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Raj Anand, partner, WeirFoulds LLP, has been appointed by the Ontario government to head agencies including the Ontario Human Rights Commission and the Human Rights Legal Support Centre board of directors, and to serve as an adjudicator at what is now the Human Rights Tribunal of Ontario.

Kathy Laird has been an adjudicator at several Ontario agencies including the Human Rights Tribunal of Ontario and the Pay Equity Hearings Tribunal. She has served as counsel to the chair of the Human Rights Tribunal and later as founding director of the Human Rights Legal Support Centre.

Ron Ellis, QC, PhD (administrative law) was the first chair of the Ontario Workplace Safety and Insurance Tribunal, from 1985 to 1997, and was reappointed by three successive Ontario governments.

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Under cover of our current health crisis, Premier Doug Ford’s government has been quietly and steadily reducing the quality of justice that people in the province can expect from the Human Rights Tribunal of Ontario. The final resolution of a claim can now take years for individuals who have experienced discrimination. This is not how human rights justice was delivered in Ontario before the Ford government was elected in 2018. Disturbingly, even as awareness of systemic discrimination has grown, Ontario’s human rights enforcement system has become dysfunctional.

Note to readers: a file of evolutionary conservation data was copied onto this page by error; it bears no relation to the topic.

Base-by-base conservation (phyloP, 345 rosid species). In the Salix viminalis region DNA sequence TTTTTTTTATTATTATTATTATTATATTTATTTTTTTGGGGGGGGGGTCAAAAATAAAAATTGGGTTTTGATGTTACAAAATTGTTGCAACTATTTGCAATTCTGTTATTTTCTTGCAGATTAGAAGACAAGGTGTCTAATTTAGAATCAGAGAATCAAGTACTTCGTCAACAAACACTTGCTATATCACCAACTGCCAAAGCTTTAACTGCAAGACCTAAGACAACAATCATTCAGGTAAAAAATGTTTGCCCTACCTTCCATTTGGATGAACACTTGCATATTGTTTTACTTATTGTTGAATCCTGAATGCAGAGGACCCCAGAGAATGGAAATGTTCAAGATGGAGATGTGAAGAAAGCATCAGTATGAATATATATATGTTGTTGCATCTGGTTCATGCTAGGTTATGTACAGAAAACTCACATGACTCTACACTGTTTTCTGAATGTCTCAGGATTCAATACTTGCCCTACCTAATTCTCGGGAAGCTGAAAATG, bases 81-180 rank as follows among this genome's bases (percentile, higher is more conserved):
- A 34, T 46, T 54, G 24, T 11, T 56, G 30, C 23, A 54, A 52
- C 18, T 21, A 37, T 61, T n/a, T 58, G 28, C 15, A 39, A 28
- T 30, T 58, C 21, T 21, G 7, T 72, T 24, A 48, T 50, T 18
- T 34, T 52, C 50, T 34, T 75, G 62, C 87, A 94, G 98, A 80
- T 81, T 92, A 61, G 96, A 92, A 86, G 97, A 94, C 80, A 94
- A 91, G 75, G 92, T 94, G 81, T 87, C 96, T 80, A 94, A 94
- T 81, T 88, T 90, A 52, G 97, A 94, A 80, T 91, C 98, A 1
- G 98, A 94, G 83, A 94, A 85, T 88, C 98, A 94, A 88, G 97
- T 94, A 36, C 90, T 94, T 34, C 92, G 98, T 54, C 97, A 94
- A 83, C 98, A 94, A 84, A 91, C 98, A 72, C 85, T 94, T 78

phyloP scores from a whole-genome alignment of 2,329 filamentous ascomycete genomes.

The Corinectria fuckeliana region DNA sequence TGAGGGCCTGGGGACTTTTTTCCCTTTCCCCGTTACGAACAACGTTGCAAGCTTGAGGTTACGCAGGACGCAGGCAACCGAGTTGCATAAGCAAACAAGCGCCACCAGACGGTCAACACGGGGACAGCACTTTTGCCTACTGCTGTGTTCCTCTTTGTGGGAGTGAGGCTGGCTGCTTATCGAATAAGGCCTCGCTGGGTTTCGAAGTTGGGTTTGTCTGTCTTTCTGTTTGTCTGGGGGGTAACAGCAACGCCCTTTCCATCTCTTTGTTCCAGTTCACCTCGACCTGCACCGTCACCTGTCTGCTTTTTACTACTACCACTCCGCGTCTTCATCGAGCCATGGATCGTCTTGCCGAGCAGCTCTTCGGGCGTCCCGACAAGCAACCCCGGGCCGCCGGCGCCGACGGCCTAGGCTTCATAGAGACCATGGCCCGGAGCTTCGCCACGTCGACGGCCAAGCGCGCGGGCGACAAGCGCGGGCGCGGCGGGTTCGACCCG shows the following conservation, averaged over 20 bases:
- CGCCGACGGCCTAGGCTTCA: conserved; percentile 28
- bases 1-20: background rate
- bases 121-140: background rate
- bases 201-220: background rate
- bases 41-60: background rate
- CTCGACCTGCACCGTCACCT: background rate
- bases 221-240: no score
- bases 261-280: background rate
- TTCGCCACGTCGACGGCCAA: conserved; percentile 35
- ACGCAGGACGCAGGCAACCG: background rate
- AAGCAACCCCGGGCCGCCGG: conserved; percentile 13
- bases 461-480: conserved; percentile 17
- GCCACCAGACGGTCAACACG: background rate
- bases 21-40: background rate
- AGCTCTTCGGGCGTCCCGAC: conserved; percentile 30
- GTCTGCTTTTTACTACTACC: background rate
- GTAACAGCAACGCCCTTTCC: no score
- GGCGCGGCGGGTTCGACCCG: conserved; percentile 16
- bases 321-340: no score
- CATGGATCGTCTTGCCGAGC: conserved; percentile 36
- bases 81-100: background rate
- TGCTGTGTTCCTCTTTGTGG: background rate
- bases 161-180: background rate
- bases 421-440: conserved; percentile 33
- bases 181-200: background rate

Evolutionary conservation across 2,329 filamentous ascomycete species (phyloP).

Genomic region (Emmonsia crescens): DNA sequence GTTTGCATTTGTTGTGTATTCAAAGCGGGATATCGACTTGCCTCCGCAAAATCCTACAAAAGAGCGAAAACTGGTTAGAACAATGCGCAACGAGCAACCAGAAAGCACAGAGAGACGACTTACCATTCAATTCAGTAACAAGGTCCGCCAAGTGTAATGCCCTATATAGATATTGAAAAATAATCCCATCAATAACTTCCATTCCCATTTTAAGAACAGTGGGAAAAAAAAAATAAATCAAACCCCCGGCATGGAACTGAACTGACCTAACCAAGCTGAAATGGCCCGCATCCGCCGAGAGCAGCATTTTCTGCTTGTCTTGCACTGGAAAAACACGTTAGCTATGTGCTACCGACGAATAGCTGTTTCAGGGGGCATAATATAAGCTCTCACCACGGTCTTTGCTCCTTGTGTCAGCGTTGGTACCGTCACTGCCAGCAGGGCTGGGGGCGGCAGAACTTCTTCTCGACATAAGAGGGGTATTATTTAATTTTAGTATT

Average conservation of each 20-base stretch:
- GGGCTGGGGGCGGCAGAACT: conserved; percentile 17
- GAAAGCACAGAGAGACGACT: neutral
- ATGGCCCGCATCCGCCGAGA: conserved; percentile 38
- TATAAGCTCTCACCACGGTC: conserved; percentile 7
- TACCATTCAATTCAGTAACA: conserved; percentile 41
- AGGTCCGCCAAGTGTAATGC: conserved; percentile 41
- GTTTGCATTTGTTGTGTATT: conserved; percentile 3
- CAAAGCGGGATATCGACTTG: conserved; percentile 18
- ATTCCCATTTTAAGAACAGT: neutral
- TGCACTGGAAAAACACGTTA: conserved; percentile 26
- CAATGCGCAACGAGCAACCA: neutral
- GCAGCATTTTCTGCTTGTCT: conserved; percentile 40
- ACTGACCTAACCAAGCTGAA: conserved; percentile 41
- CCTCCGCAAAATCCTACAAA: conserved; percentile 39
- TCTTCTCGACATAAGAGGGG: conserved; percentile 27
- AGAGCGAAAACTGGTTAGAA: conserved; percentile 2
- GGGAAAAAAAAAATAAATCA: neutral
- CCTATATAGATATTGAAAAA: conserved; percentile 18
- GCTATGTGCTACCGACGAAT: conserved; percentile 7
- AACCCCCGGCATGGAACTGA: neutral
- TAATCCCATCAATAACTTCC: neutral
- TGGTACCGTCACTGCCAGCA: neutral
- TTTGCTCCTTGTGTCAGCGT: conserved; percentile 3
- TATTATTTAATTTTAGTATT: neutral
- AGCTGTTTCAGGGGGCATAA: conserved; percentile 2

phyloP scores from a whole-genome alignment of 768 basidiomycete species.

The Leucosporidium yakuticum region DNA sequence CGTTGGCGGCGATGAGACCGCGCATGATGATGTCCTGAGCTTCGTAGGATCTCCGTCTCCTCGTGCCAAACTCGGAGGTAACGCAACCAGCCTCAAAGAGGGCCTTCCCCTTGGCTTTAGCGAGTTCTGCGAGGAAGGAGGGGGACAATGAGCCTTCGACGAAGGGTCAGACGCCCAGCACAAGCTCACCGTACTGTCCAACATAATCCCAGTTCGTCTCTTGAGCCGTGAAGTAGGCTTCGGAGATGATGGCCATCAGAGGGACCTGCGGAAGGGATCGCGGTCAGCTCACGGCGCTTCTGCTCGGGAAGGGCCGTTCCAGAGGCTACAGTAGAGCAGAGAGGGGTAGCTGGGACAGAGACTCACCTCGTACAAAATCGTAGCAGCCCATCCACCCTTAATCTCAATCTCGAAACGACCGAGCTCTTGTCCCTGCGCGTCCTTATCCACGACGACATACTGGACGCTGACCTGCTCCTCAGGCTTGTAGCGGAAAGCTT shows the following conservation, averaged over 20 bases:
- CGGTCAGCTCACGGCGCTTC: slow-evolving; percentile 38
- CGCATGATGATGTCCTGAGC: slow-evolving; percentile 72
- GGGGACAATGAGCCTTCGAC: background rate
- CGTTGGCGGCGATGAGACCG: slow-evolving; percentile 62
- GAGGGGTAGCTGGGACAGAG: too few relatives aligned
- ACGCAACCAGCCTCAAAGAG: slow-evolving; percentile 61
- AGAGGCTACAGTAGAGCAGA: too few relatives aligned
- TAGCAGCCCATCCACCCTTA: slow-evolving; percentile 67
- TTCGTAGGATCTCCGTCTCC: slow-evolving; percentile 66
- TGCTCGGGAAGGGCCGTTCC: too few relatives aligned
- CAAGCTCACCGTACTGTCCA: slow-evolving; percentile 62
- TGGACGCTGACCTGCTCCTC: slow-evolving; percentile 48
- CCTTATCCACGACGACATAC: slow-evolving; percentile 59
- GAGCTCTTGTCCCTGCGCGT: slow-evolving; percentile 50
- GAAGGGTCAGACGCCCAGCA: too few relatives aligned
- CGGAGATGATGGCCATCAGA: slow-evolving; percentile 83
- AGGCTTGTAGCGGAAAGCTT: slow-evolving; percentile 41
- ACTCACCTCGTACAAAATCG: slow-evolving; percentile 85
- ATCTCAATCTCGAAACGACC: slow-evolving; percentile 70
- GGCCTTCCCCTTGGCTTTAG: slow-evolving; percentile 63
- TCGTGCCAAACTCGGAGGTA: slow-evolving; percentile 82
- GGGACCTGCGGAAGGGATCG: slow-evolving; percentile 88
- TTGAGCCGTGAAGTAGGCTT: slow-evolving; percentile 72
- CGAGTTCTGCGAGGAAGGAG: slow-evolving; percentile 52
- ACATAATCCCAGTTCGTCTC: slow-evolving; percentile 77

The system that was in place when the current government came into power was established in 2008. New legislation gave claimants the right to bring discrimination applications directly to a hearings tribunal. Previously, access to a hearing was limited; only about 6 per cent of claims were sent to the tribunal. The new Human Rights Tribunal grew to include 22 full-time, experienced adjudicators and a robust administrative staff. For 10 years, the tribunal was able to efficiently handle more than 3,000 claims a year, up from an average of fewer than 200 a year under the previous system.

What has happened to the Human Rights Tribunal under the current government?

First and foremost, the number of full-time adjudicators has now been reduced to just 11 from 22, even as the number of new discrimination cases has grown to more than 4,400 in each of the past three years.